Ornithomimus (Bird mimic)
Othniel Charles Marsh - 1890
Estimated up to 4.5 meters long
O. velox (type), O. edmontonicus
USA and Canada
Late Cretaceous, 75 million years ago
Ornithomimus, which means “bird mimic,” was a genus of theropod dinosaur that lived during the Late Cretaceous period, about 75 million years ago. It was a member of the group Ornithomimidae, which included other ostrich-like dinosaurs that were characterized by their toothless beaks, long necks, and long, slender legs.
Ornithomimus was a fast and agile dinosaur that could run on two legs at speeds of up to 40 miles per hour, making it one of the fastest dinosaurs known. It was also one of the largest of the ornithomimids, growing up to 4.5 meters (15 feet) in length and weighing up to 400 kilograms (880 pounds).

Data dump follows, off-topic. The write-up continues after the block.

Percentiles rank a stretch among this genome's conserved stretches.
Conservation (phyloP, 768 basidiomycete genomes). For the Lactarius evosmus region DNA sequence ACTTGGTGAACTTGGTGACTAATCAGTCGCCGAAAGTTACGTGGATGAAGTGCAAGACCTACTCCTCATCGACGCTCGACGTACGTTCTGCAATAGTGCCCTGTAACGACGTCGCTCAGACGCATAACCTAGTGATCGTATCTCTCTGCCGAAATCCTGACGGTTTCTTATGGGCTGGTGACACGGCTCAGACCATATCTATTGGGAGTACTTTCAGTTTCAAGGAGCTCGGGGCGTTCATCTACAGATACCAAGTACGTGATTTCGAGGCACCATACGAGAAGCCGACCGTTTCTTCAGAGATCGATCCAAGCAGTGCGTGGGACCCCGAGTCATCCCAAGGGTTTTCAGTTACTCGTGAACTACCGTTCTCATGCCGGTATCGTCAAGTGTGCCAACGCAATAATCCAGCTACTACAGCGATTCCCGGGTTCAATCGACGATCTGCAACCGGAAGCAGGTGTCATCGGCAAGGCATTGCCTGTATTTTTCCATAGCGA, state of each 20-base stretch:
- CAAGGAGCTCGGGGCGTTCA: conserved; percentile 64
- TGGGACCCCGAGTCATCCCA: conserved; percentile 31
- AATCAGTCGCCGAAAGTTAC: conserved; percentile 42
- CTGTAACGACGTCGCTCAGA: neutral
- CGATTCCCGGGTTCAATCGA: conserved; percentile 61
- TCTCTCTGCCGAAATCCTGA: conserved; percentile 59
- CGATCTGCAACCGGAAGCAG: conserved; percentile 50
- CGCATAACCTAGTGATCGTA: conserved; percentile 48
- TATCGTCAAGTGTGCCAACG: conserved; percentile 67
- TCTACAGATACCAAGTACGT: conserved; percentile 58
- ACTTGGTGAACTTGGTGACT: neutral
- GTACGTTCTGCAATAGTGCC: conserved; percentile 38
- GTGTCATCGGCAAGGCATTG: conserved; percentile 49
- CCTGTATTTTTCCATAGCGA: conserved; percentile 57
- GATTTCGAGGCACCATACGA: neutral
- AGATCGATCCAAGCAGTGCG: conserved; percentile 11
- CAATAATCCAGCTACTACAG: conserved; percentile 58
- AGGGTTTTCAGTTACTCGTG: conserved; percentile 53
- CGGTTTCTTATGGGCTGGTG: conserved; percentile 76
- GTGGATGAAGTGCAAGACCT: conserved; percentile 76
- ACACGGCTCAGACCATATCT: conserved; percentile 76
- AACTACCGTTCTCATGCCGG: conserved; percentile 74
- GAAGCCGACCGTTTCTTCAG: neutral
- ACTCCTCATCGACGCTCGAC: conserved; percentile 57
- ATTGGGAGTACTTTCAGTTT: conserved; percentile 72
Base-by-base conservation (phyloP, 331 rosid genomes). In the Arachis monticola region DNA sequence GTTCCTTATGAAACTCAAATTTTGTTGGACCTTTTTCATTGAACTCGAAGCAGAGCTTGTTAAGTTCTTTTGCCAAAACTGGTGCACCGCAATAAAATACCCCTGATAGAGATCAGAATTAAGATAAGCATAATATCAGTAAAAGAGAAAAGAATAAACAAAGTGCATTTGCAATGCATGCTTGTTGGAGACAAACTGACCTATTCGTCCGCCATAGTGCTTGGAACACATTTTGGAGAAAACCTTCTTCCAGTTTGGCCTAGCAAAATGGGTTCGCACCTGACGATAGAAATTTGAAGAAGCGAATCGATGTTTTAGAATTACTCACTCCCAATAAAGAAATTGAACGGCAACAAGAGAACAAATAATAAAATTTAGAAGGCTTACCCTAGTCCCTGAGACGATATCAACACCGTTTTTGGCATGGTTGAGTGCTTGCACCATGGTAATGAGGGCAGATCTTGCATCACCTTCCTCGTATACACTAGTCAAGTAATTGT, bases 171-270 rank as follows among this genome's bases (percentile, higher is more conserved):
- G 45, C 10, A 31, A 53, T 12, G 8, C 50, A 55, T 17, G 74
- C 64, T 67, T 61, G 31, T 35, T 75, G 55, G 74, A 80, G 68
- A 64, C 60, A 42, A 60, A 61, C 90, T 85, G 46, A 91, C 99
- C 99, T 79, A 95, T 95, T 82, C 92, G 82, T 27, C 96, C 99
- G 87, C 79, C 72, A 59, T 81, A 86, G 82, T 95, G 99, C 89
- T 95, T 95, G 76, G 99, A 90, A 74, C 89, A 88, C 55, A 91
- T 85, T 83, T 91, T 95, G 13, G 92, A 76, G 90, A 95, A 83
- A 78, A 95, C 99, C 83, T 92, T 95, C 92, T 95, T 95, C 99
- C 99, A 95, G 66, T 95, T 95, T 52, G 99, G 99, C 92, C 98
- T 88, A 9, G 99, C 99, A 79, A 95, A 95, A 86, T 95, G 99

The beak of Ornithomimus was toothless, indicating that it was a herbivore or omnivore. It likely fed on a variety of plant material, including fruits, leaves, and seeds. Some researchers have also suggested that it may have eaten insects and small animals, such as lizards and mammals.
Ornithomimus had long, powerful legs with three-toed feet that were adapted for running. Its arms were long and slender, with three-fingered hands that could grasp objects. Its neck was also elongated, which may have helped it to reach high branches or pull down foliage.
Although Ornithomimus was a theropod dinosaur, it is not believed to have been a direct ancestor of birds. Instead, it represents a branch of theropod dinosaurs that evolved specialized adaptations for a herbivorous or omnivorous lifestyle, such as the loss of teeth and the development of a beak.
In conclusion, Ornithomimus was a fast and agile dinosaur that lived during the Late Cretaceous period. Its toothless beak, long neck, and long, slender legs are characteristic of the ornithomimids, a group of dinosaur that likely fed on plant material. While not a direct ancestor of birds, Ornithomimus provides important clues about the diversity of life that existed on Earth millions of years ago.